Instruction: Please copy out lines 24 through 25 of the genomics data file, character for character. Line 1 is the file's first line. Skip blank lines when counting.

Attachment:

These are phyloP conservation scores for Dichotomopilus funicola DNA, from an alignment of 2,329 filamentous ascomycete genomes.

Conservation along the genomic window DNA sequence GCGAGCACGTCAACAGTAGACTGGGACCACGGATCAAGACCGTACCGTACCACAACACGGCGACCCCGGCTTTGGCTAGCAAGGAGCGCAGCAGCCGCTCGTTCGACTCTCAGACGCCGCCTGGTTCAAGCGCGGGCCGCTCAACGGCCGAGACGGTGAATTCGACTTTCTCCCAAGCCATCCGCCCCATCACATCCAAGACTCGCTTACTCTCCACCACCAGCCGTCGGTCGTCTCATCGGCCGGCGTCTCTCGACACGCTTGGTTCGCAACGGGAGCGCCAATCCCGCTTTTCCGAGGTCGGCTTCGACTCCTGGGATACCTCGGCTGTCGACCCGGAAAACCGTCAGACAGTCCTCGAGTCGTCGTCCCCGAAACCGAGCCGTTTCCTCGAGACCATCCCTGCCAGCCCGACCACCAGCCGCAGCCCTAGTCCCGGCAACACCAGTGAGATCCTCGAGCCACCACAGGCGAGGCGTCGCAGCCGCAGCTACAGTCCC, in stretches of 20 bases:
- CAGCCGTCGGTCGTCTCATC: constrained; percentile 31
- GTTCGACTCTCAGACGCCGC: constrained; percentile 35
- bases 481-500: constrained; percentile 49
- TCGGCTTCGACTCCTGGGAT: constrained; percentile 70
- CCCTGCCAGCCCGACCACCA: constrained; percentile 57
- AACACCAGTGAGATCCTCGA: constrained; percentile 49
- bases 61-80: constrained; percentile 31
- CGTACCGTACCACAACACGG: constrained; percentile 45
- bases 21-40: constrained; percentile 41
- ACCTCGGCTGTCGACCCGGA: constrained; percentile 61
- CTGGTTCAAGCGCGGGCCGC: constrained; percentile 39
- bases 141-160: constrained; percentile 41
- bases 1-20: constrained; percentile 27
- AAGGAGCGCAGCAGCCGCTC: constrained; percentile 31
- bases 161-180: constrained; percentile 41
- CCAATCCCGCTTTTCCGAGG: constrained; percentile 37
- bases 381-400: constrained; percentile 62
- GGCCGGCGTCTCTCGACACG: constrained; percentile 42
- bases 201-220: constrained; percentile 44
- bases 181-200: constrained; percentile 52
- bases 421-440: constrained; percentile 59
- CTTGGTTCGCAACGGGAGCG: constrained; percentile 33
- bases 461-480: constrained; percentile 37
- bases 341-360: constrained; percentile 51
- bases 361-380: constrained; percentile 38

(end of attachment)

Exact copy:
- CTTGGTTCGCAACGGGAGCG: constrained; percentile 33
- bases 461-480: constrained; percentile 37